Shades of grey and off-white are versatile colours and can be used in combination to define different areas in a smaller apartment. Here, the wall on the left is Resene Half Grey Chateau and the one of the right is Resene Sea Fog, with a room divider between in Resene Steam Roller. The floorboards are finished in Resene Colorwood Greywash. Styling by Amber Armitage; image by Wendy Fenwick.

Bolder choices

If you’re going to allow your tenants to go bolder and re-paint some walls you could suggest, at least initially, letting them choose just one or two feature walls in key rooms. This is obviously much easier to replace, if need be, than a full technicolour makeover.

Keep in mind that not all re-painting is a bad idea for you as the owner. Done well, a new colour scheme might add value to your property. Make sure you have sign-off of final colour choices and guide your tenants toward classic, timeless colour combinations. Try the dusky blue of Resene Safehaven with a creamy neutral of Resene Spanish White or go for the always classic monochromatic combination of black and white with Resene Porter and Resene Poured Milk white. Soft grey blues like Resene Duck Egg Blue and warm greys such as Resene Truffle are versatile and widely popular.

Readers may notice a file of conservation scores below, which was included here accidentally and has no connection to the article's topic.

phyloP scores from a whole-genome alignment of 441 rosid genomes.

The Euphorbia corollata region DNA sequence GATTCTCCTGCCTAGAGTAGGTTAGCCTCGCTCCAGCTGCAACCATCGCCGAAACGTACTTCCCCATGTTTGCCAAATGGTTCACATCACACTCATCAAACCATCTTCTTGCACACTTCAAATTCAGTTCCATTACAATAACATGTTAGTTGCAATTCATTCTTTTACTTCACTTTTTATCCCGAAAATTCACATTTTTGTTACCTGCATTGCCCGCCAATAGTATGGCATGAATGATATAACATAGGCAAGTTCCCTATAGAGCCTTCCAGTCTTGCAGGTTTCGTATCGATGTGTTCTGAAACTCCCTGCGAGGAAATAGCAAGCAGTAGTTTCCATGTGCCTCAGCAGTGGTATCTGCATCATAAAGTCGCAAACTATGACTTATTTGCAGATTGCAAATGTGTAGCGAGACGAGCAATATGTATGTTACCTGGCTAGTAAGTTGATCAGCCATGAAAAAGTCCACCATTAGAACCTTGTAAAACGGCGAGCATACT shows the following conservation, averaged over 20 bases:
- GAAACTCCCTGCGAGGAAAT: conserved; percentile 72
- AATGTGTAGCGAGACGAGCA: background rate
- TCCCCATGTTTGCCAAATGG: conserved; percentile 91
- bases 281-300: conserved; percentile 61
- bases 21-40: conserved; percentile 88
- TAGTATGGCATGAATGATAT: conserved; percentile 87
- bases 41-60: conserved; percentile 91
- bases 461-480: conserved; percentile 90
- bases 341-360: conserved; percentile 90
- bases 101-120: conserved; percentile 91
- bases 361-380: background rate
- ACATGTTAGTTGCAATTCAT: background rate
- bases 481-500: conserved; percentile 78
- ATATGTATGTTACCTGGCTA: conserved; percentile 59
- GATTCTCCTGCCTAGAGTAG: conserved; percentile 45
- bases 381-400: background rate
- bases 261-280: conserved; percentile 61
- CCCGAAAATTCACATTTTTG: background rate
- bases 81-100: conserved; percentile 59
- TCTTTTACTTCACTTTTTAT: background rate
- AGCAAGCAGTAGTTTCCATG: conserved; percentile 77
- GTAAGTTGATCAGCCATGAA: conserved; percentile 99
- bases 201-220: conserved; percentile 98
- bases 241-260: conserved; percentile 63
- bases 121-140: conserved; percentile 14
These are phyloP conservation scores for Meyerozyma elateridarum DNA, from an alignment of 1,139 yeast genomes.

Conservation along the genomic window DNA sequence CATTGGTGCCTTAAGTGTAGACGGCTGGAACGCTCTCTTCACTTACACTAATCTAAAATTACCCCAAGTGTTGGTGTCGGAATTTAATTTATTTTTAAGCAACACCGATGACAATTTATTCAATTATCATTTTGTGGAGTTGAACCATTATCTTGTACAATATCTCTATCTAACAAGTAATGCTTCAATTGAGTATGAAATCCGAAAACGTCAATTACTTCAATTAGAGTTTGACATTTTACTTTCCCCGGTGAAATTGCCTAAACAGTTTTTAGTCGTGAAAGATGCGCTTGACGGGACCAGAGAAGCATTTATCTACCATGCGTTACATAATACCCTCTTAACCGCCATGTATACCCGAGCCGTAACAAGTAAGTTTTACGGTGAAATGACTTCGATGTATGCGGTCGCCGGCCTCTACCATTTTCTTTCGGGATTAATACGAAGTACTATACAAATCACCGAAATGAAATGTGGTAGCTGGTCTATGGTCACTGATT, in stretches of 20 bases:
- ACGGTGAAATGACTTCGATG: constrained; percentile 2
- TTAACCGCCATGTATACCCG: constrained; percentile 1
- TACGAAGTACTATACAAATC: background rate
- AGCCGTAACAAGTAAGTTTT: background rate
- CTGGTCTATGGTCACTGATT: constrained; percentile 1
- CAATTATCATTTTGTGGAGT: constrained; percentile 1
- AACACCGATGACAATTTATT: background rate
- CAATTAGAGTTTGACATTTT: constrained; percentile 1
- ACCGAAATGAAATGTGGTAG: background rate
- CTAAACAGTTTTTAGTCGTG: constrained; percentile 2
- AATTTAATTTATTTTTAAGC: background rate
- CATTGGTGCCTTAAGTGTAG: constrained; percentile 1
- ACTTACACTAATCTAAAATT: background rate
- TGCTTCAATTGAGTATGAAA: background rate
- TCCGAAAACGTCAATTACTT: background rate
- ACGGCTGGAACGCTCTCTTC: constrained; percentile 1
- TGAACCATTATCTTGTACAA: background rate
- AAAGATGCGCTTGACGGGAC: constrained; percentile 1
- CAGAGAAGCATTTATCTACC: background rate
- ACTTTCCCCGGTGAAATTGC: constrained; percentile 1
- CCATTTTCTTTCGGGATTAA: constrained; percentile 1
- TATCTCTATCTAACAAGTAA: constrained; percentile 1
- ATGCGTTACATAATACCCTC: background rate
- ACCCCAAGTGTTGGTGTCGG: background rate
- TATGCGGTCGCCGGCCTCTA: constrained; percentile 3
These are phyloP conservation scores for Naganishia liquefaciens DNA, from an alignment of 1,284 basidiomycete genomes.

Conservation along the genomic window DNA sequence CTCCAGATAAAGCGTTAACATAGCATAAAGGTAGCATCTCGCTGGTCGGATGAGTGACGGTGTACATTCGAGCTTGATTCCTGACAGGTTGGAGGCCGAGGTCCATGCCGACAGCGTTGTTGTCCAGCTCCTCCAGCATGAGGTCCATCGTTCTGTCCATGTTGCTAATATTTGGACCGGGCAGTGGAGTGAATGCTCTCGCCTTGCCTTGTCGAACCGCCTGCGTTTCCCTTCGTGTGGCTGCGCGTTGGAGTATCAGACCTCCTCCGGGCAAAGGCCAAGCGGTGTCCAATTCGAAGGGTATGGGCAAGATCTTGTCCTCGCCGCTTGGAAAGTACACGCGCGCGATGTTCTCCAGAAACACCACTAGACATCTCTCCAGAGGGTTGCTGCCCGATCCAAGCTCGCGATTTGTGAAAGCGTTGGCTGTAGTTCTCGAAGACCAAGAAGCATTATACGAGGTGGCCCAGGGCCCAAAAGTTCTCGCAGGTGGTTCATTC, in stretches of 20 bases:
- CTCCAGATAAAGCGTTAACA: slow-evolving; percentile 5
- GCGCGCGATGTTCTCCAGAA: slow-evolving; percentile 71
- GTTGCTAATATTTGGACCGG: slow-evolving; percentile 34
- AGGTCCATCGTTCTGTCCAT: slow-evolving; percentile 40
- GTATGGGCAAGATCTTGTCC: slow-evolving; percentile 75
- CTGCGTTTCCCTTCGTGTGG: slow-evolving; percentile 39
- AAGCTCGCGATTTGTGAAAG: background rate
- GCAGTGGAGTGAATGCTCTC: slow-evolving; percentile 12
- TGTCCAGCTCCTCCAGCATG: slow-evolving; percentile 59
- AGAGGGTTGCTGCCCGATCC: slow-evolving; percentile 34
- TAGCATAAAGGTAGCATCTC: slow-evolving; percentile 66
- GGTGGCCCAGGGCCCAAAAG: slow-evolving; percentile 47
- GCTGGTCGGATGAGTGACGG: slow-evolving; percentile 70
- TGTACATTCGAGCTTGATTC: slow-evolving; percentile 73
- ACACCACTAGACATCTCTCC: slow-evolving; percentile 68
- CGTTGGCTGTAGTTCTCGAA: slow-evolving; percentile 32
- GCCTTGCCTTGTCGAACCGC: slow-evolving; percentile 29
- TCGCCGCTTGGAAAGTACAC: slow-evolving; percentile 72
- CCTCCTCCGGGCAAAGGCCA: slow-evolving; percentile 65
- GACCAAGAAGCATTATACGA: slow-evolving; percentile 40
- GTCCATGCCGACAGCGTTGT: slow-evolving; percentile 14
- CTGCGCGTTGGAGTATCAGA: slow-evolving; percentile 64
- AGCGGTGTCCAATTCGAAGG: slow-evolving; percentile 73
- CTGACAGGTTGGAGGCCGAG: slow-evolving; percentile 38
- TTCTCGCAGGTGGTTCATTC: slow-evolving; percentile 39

Fixtures and fittings

Another way to allow tenants to add their own flair is letting them replace curtains and light-fittings. Ensure they know the rules about what you want to stay or be returned to the property when they depart, and consider storing replaced items yourself to avoid disputes over damage.